Lot 1086
  • 1086

Zhang Enli

1,800,000 - 2,500,000 HKD
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  • Zhang Enli
  • Sky
  • oil on canvas
signed in Chinese and dated 2010


ShanghART Gallery, Hong Kong
Acquired by the present owner from the above


China, Shanghai, Minsheng Art Museum, Sky, 31 December, 2010 - 12 February, 2011


This work is generally in good condition. Please note that it was not examined under ultraviolet light.
"In response to your inquiry, we are pleased to provide you with a general report of the condition of the property described above. Since we are not professional conservators or restorers, we urge you to consult with a restorer or conservator of your choice who will be better able to provide a detailed, professional report. Prospective buyers should inspect each lot to satisfy themselves as to condition and must understand that any statement made by Sotheby's is merely a subjective, qualified opinion. Prospective buyers should also refer to any Important Notices regarding this sale, which are printed in the Sale Catalogue.

Catalogue Note

Sculpting a Sky from Foliage
Zhang Enli

Zhang Enli’s reputation in the international art world has been growing in recent years. This validation and attention for the artist’s work is of a different kind from that of the artists who have attracted the spotlight in their use of Chinese political symbols. Zhang Enli’s paintings possess a distinctively Chinese aura, a provocation and stimulation, stirring up the imagination of contemporary painting. Sky (Lot 1086) is the striking, three-metre work that was displayed at Zhang Enli’s solo exhibition in 2010 at Shanghai’s Minsheng Art Museum. This work, along with the others in his series of paintings featuring the large trees of Shanghai streets as their subjects, surrounded the perimeter of the exhibition space, and are among the artist’s rarest paintings.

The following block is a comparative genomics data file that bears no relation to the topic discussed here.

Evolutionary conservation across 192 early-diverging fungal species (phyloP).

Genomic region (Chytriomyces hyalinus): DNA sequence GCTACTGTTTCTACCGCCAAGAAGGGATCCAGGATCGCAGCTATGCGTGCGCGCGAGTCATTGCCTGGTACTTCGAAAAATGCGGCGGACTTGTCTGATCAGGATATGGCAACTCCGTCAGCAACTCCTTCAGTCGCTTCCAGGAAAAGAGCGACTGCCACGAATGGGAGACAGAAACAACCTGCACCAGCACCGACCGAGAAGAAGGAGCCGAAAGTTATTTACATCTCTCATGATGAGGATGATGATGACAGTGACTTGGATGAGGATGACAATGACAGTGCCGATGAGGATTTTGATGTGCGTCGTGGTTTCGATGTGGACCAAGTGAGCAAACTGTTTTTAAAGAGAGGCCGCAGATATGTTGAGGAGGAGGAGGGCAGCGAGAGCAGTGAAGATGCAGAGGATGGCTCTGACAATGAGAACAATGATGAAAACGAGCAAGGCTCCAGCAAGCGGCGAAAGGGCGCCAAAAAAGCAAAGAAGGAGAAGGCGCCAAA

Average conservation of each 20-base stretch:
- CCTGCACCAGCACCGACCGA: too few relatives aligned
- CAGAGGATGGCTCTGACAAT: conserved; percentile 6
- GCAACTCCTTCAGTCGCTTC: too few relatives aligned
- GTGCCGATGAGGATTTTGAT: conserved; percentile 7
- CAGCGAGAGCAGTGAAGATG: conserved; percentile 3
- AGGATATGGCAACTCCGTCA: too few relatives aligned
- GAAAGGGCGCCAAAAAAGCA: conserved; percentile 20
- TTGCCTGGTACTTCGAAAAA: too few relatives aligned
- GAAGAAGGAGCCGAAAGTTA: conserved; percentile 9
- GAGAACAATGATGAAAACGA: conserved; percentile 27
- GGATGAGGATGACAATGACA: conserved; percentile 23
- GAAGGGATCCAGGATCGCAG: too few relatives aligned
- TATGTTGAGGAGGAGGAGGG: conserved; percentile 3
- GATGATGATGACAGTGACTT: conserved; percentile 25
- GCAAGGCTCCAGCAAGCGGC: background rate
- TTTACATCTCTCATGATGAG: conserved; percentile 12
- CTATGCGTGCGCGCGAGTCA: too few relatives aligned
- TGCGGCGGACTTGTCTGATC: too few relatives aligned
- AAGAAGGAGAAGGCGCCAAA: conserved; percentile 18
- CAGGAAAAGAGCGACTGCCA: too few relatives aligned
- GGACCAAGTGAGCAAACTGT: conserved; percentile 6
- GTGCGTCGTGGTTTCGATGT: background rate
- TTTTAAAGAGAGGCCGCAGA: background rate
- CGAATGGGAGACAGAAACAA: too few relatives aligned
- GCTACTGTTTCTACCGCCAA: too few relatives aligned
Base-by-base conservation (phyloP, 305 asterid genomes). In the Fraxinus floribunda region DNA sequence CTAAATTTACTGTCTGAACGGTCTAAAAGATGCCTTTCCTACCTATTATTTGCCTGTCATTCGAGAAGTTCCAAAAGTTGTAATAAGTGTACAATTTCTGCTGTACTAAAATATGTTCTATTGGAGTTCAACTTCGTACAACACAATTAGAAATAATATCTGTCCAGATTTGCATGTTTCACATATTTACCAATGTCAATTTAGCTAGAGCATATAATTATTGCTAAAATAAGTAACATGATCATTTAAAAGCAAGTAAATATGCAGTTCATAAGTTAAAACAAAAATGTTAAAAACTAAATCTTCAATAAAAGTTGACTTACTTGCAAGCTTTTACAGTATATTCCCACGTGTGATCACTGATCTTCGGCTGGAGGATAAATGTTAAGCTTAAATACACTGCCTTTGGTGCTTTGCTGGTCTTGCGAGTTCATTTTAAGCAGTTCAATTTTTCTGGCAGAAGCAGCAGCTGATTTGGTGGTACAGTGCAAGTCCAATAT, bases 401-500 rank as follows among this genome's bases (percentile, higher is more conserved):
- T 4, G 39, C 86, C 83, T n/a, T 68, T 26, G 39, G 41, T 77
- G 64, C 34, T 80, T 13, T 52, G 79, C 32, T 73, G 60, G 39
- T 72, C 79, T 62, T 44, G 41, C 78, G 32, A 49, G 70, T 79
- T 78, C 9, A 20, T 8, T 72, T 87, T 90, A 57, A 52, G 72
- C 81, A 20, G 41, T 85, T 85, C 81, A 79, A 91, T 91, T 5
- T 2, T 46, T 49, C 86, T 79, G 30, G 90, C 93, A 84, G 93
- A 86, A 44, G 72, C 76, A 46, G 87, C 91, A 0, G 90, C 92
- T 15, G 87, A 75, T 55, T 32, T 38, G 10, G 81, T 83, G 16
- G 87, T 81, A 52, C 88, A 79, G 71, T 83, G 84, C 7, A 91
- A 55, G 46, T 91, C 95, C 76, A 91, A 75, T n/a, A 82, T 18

There was a former period in the artist’s career in which he used tense, passionate, unrestrained brushstrokes in portraying the everyday activity of people, such as eating and drinking, or other forms of leisure. Later, he transitioned to studying the visual appearance of everyday objects. He began depicting a series of receptacles, like ashtrays, paper boxes, water pails, empty bottles, and other glassware – the items of the utterly commonplace. But through his virtuosic brushwork, the artist placed the profound poeticism of these everyday objects into sharp relief. Henceforth, the artist’s style became a wielding of control – between looseness and tension – in achieving a high level of internal balance, conveying the inner essence usually occulted in the surface appearance of these everyday objects, in the process of which, he communicated his unique experience of the world. This switch from portraying humans to objects seems to be a sublation of human life as a subject for painting, as well as a deeper inquiry into the prosaic. This marked a period of great transformation in the language of Zhang Enli’s art.

To speak only of effectiveness, Zhang Enli’s painting very successfully interprets what is “the richness in simplicity, the gorgeous in the unadorned, the ostentatious in the subdued, the tension in the relaxed, the extravagant in the plain, and the bountiful in the restrained.” The current fashion of the Chinese art world is to bestow a plethora of external meaning upon one’s artwork, yet Zhang Enli’s works, each brushstroke, resolutely rejects any advertisement of a direct declaration or manifesto. Instead, he invites the viewer to make a return to considering the original nature of painting, to take the path belonging to the everyday trivialities of the world, which he portrays with pure yet gorgeous colors and lines. The use of “gorgeous” here implies not the artist’s depiction of objects in a way that makes them superficially beautiful and gorgeous, but rather refers to his sincere glorification and exalting of the objects. In this way, the objects are rinsed clean of their superficial glitz, exuding the miraculous in the gorgeous, and the gorgeous in the miraculous. Once, in an interview, he confidently remarked, “I don’t like to portray beautiful things in a beautiful way.” This sentiment chimes with the words of Flaubert, who was known for “thrilling portrayals of the mundane.” In other words, through his individual and profound observation, the artist was able to extract and reconstruct prosaic everyday objects and elevate them into objects of visual magnificence.